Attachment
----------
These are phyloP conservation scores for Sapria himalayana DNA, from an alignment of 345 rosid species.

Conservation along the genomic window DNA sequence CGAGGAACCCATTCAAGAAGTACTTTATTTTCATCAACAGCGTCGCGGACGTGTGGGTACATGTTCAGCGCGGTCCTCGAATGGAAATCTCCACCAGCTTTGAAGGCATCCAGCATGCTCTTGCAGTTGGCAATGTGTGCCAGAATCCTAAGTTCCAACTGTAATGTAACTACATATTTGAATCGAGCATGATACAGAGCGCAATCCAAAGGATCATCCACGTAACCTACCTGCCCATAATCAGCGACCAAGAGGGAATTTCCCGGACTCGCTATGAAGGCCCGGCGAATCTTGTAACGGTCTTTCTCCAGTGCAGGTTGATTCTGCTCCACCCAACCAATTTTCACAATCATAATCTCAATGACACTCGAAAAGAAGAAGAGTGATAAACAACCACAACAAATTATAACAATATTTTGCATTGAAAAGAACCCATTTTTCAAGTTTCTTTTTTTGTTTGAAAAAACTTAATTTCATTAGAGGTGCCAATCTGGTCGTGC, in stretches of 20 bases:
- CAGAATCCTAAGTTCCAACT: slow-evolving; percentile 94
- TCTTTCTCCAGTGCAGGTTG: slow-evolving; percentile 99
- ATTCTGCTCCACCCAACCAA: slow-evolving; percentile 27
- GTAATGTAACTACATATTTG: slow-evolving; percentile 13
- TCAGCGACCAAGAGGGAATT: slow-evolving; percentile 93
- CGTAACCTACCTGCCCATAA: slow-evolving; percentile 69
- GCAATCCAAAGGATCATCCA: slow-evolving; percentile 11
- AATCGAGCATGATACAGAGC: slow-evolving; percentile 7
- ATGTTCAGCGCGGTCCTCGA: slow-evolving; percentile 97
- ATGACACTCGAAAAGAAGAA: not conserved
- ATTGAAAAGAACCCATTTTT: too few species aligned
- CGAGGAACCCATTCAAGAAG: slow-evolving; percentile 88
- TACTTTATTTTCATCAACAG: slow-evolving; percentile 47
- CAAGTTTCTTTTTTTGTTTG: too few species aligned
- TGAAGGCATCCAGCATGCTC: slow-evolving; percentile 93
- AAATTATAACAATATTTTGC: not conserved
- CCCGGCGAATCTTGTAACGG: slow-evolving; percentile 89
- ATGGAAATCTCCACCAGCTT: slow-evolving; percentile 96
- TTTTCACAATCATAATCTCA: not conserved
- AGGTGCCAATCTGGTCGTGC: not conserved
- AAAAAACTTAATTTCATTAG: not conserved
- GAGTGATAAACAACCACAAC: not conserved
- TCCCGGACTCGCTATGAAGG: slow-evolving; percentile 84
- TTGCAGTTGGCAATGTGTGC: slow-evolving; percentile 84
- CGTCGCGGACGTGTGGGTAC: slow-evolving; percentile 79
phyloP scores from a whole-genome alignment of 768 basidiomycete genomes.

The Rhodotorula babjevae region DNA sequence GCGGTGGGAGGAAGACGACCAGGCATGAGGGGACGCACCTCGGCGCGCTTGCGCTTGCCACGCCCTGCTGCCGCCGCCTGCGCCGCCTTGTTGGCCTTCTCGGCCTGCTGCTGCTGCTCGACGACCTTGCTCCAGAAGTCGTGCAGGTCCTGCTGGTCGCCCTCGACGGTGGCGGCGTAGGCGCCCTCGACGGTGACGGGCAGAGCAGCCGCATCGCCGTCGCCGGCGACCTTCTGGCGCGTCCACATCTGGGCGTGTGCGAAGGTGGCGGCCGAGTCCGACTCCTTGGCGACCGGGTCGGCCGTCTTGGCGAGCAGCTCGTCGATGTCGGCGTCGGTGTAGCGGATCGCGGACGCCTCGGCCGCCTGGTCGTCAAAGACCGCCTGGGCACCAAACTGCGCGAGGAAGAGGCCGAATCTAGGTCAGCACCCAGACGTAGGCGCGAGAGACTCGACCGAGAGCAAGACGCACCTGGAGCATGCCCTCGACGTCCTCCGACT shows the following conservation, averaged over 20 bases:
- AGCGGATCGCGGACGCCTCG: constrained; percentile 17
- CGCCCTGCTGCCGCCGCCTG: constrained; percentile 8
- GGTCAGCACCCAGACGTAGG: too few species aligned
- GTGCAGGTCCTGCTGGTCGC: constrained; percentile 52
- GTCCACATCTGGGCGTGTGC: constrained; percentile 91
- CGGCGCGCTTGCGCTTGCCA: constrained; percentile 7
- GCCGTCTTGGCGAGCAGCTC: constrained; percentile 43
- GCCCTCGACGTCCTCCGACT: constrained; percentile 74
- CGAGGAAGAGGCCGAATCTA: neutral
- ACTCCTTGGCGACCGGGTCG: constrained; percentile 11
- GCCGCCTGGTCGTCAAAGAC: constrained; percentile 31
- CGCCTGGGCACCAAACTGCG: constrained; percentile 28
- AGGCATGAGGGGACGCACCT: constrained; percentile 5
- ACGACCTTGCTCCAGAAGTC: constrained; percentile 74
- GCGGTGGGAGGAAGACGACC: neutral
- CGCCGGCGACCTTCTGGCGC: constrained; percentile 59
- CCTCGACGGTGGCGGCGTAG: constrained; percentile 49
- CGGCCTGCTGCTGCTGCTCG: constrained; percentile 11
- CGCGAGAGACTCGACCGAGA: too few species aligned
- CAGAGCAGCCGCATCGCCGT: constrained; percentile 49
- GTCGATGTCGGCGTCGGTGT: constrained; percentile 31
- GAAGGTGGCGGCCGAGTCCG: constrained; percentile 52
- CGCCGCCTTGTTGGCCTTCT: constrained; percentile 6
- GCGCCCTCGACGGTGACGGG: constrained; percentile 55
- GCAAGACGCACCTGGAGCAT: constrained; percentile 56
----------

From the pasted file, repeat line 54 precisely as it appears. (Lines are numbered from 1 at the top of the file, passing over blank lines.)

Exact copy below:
- GCAAGACGCACCTGGAGCAT: constrained; percentile 56